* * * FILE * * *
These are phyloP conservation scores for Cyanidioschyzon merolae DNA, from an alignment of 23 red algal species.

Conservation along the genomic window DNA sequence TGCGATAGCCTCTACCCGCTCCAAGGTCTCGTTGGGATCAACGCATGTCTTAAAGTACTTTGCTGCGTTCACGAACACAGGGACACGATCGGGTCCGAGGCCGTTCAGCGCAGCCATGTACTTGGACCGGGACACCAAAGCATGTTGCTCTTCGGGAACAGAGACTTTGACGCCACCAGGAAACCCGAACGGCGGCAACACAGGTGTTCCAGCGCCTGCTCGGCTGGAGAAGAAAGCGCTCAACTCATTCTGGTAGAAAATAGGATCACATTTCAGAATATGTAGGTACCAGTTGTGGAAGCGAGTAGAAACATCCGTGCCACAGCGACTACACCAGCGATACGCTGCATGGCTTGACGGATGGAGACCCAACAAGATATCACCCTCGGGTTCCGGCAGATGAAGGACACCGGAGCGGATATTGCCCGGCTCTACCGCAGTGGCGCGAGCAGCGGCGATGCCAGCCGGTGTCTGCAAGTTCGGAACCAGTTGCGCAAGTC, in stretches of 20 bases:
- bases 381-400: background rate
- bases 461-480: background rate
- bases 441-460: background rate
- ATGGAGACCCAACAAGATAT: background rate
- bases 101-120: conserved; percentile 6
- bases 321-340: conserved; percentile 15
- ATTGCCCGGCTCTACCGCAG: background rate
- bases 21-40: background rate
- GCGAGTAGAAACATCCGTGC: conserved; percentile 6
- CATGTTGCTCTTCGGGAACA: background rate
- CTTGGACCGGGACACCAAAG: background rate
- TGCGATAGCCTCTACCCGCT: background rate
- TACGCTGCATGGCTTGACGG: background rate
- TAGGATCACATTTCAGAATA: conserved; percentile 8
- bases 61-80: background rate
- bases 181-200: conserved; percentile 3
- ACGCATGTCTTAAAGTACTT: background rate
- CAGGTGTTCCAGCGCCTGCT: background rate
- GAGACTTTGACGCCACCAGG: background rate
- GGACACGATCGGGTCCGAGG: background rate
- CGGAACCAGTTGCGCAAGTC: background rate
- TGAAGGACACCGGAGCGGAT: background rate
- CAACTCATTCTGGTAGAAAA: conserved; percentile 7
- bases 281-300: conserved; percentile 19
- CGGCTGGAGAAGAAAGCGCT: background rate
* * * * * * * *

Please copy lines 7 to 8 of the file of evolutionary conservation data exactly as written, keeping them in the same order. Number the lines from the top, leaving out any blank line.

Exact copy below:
- bases 101-120: conserved; percentile 6
- bases 321-340: conserved; percentile 15